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By: Al-Monitor –

While the Egyptian government says the historic initiative is a good faith effort to set a path forward, critics say the strategy is primarily designed to quiet international critics.

After more than a year of consultations, President Abdel Fattah al-Sisi launched Egypt’s National Strategy for Human Rights on Sept. 11.

The Supreme Standing Committee for Human Rights, which was established by Prime Minister Mostafa Madbouly in November 2018 and headed by Foreign Minister Sameh Shoukry, was tasked with developing a new strategy for the development of Egypt’s human rights.

Essam Shiha, the head of the Egyptian Organization for Human Rights who participated in the consultation sessions as a civil society representative, told Al-Monitor, “The strategy was the result of political will to improve the human rights situation in all its aspects in Egypt. The state adopted previous initiatives, such as the 100 Million Healthy Lives Initiative and the Solidarity and Dignity Plan, to improve the economic and health conditions of citizens.”

The National Strategy for Human Rights is divided into four areas: civil and political rights; economic, social and cultural rights; rights of women, children, persons with disabilities, youth and the elderly; and education and capacity building in the field of human rights.

The document contains dozens of goals, including “reviewing crimes that are punishable with the death penalty” and “combating torture.” Egypt’s human rights record has faced scrutiny and criticism by international human rights organizations, the United Nations,the United States European countries and international nongovernmental organizations.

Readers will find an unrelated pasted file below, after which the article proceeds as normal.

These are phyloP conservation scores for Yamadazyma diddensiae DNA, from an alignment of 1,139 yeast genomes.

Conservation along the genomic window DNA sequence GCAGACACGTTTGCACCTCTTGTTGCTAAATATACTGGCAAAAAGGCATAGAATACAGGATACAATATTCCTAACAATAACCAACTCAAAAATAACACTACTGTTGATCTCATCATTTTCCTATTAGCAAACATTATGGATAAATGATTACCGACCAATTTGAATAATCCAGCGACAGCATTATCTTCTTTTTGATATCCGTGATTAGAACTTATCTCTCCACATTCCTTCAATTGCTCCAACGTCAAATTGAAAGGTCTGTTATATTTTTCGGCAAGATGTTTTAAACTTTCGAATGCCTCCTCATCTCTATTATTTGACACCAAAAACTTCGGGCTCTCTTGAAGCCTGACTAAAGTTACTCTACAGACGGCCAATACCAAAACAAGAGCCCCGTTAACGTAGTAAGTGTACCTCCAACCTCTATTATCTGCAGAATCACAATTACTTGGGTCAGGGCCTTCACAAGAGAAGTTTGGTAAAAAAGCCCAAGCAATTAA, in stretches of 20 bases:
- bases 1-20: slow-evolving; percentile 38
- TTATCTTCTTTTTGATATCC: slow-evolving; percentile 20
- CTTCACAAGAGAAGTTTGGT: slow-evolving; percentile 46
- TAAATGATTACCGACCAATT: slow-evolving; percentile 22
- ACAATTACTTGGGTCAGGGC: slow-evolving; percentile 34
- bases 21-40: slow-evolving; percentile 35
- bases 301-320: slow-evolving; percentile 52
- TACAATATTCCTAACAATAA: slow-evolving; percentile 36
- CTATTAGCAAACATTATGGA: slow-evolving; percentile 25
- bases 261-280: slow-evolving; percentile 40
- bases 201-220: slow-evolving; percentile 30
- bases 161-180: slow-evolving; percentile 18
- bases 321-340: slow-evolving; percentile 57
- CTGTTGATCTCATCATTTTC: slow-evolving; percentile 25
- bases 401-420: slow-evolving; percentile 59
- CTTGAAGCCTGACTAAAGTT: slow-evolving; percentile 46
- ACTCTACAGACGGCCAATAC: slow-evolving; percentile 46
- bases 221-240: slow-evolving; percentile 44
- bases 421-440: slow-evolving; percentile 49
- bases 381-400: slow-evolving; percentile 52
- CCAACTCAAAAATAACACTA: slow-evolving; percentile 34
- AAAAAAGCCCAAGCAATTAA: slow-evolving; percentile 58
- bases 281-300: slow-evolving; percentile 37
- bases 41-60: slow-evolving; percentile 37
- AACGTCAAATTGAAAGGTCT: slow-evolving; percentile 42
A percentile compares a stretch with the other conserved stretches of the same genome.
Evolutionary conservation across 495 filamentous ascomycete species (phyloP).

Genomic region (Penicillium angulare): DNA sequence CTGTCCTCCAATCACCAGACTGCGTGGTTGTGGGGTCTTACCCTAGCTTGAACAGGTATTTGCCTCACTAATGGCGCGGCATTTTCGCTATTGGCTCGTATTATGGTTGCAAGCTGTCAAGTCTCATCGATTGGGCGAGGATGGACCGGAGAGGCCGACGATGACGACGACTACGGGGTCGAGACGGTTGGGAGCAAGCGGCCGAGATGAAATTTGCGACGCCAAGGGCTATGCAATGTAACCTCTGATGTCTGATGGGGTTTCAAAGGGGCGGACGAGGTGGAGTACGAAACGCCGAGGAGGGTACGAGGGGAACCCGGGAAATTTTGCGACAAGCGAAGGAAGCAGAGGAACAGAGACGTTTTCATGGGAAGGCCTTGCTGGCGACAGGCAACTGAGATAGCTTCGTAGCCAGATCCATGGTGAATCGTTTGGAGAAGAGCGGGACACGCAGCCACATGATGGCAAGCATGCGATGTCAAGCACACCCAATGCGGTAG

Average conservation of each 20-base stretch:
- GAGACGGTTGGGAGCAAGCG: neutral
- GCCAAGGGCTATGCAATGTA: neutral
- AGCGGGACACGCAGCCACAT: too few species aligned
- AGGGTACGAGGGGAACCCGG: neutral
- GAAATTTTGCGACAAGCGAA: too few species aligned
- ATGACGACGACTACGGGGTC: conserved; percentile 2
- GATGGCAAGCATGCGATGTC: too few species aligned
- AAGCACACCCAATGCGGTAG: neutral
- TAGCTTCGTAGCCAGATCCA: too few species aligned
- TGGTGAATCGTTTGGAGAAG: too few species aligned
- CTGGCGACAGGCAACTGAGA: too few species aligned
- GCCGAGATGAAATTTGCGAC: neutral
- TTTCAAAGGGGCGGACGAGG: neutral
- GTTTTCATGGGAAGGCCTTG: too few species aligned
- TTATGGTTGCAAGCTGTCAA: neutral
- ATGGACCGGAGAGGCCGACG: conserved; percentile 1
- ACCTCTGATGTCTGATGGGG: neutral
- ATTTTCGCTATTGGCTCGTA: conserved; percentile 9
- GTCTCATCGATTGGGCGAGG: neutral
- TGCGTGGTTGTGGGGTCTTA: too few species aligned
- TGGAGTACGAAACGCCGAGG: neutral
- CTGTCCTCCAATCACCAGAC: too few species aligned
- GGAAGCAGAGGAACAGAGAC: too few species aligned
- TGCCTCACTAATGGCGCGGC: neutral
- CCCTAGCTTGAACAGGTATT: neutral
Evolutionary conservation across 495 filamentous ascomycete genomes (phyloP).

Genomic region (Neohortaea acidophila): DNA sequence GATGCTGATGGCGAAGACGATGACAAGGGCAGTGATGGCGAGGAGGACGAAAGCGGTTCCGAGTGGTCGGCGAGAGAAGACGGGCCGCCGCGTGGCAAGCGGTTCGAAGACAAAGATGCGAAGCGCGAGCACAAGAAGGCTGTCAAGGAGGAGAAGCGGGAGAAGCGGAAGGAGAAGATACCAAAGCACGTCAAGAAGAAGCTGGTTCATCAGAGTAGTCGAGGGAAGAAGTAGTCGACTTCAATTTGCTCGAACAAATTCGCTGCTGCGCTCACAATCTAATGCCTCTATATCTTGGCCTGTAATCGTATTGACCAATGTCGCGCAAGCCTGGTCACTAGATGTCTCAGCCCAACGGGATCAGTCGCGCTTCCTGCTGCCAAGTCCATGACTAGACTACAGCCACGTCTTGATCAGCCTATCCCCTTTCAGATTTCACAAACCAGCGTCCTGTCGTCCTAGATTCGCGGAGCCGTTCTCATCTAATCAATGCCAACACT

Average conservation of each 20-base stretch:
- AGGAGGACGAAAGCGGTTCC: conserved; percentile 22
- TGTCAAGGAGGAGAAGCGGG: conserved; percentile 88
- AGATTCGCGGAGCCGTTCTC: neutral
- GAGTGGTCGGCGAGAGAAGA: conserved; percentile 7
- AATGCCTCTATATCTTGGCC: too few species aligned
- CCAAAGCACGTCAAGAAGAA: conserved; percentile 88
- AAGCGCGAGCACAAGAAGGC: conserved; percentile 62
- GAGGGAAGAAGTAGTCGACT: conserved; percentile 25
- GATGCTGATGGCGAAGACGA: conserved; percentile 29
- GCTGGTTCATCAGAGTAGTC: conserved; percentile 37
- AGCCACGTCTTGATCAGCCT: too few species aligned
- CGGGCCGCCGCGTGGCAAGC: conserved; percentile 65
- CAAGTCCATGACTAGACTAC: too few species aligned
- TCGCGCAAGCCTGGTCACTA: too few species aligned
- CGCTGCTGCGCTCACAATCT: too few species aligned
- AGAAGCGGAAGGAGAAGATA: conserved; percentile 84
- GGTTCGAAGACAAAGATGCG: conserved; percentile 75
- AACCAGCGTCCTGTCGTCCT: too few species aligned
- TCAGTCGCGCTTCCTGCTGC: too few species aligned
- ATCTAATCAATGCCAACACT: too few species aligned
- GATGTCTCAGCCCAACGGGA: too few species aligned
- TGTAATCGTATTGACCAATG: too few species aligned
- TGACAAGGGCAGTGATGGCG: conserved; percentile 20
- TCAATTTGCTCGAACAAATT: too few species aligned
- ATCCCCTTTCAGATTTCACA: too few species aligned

Egyptian and international human rights organizations have repeatedly made these demands as well as reducing Egypt’s 25.8% illiteracy rate and providing equal opportunities for women and men in the judiciary. The strategy sets objectives to be met over five years through legislative efforts, institutional efforts and human rights education and capacity building.

Shiha told Al-Monitor, “I am optimistic about achieving the strategy on the ground, because Egypt is very centralized. When the presidency pushes toward something, the rest of the state institutions follow suit. We hope that the strategy will be accompanied by an action plan within a specific time frame to achieve it.” He said he is aware that calls for the release of prisoners in pre-trial detention will continue, and the government will prepare programs to reintegrate them in society and open avenues for them to join political parties and civil work.

Shiha warned, however, that the parliament must monitor the implementation of the strategy by the government and the presidency, stressing the importance of the role of “civil society in rebuilding the citizens’ [trust in the authorities] through governance and transparency, by raising awareness and training citizens and state institutions on the concepts of human rights.”